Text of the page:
Let’s return for a while to posts about the NBA, before we get the Swimming World Championships in Kazan next week. Yes, I know it’s the Aquatics World Championships, thank you very much. However, I don’t really care about water polo and synchronized swimming. Swimming is life. Anyway, when the time comes I hope to post daily posts summarizing everything that happens in Kazan (and stays in Kazan?), like I did with the European Athletics Championships last year. But now is not the time for that. Now is the time for write some more about the NBA All-Star game.
I would like to talk (talk? Surely you mean write!) about the greatest all-around players in the history of the All-Star game. I mean, we looked at all those leaders (here) in the various categories, and recently I became interested in the question of who has achieved major success in all of them? And by success I mean achieving double-digit stats in all the major five statistical categories – points, rebounds, assists, steals and flops blocks. Why 10? Because it’s a nice number. And because it turned out to be a pretty damn good criterion. You know how many players entered this exclusive list? Go on, have a guess without peeping in the BBR website.
Allright, I’ll tell you. 4 Players. Yes, only 4 players! Damn, is this club highly exclusive or what! And of those four only one is still active. And it’s not who you think it is. Although now you might have changed your guess because of this clue. But I still think you’ll have a hard time guessing all four. Bear in mind that one must have many years at the top in order to be selected to many all-star games, because those stats – especially the steals and the blocks, are not easy to accumulate, and it became even harder to accumulate them since the games entirely lost their defensive orientation in these past several seasons.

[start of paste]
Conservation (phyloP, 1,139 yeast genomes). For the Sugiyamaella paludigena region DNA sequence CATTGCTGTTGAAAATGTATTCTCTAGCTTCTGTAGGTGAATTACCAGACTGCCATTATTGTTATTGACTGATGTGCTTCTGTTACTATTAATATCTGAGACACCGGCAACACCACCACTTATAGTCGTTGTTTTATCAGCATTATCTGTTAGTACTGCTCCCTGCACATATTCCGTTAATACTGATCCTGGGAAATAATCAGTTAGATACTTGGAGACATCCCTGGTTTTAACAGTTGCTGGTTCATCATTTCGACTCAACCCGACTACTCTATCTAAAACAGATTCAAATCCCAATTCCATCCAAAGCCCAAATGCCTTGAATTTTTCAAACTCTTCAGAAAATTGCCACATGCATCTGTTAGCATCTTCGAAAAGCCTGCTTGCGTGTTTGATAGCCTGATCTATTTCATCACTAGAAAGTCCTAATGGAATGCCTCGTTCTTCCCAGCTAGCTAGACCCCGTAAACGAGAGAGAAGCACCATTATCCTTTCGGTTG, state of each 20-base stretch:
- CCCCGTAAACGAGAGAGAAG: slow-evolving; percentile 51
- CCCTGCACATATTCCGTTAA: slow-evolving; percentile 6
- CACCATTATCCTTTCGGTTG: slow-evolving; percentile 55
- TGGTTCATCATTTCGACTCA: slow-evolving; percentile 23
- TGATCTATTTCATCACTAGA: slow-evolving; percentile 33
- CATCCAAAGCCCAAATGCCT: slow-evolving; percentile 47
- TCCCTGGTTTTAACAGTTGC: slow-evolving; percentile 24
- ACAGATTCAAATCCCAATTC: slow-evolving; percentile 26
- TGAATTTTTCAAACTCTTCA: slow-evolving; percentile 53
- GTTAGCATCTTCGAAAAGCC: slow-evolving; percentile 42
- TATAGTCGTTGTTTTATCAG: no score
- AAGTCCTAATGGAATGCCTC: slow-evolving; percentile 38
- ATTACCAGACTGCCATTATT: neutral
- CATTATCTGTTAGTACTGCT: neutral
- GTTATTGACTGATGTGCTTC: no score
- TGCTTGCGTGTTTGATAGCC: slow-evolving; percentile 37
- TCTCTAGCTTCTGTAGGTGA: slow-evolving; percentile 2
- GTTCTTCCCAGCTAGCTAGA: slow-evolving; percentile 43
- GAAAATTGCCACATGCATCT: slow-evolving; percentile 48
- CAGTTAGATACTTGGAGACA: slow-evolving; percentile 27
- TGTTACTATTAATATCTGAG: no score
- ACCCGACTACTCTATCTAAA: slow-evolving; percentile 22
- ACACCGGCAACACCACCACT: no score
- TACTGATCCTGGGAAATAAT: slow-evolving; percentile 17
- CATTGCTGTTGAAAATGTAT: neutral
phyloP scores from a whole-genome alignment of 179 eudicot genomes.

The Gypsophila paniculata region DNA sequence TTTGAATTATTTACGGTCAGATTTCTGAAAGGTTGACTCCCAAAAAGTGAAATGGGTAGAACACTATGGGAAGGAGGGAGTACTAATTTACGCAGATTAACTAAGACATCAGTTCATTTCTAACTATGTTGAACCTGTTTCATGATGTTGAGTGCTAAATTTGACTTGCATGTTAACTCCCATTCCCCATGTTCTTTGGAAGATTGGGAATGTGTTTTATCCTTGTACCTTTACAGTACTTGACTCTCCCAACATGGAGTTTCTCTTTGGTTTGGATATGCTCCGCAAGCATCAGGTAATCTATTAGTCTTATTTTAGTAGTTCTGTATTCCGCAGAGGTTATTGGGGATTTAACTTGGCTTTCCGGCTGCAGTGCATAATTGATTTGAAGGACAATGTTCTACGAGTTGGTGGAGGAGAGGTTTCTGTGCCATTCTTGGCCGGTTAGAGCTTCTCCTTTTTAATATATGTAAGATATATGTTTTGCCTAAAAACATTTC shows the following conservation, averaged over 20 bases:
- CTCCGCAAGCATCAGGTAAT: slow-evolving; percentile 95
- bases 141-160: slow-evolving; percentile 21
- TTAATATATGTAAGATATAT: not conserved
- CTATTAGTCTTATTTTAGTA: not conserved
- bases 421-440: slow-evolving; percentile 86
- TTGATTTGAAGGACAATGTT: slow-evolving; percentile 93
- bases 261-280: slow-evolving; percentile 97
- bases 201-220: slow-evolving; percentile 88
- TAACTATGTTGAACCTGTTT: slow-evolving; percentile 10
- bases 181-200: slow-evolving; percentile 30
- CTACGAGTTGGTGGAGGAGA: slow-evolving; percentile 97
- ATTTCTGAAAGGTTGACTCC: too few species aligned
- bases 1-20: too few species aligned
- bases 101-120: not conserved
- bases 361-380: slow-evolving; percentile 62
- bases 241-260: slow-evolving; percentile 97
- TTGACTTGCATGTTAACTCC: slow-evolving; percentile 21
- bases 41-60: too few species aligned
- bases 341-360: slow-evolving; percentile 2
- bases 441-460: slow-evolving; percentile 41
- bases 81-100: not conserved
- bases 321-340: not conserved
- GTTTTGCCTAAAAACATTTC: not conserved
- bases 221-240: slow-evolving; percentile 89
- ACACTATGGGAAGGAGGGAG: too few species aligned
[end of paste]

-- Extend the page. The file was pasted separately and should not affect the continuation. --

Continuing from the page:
With that information in mind, try to guess. I’m waiting.
Ok, fuck it. I have a post to write. Let’s just see who made it.
Kevin Garnett (14 All-Star games)
158 points, 88 rebounds, 40 assists, 16 steals, 11 blocks
I am as shocked as you are. I was sure that if any active player would make the list, it’ll be LeBron. But LeBron’s blocking is what left him out. Believe it or not, but LeBron only managed to accumulate 2 blocks in the 11 All-Star games he played in. And they both came in the same game. 2 blocks!!! Fuck. Thankfully, Garnett saves the day for the active players with his versatility. As to who might take the baton from him when he retires – who can be the fifth player to enter the club – we will get to that in the end.
Julius Erving (11 All-Star games)
221 points, 70 rebounds, 35 assists, 18 steals, 11 blocks
Dr J is awesome, there is no other way to describe him. He was selected to the All-Star game in each of his 16 seasons as a pro baller (ABA and NBA combined), and was such an all-around beast that he has the fewest amount of games of all the members of our newly established but already exclusive “All 10’s Club” – 11 (only NBA All-Star games are counted).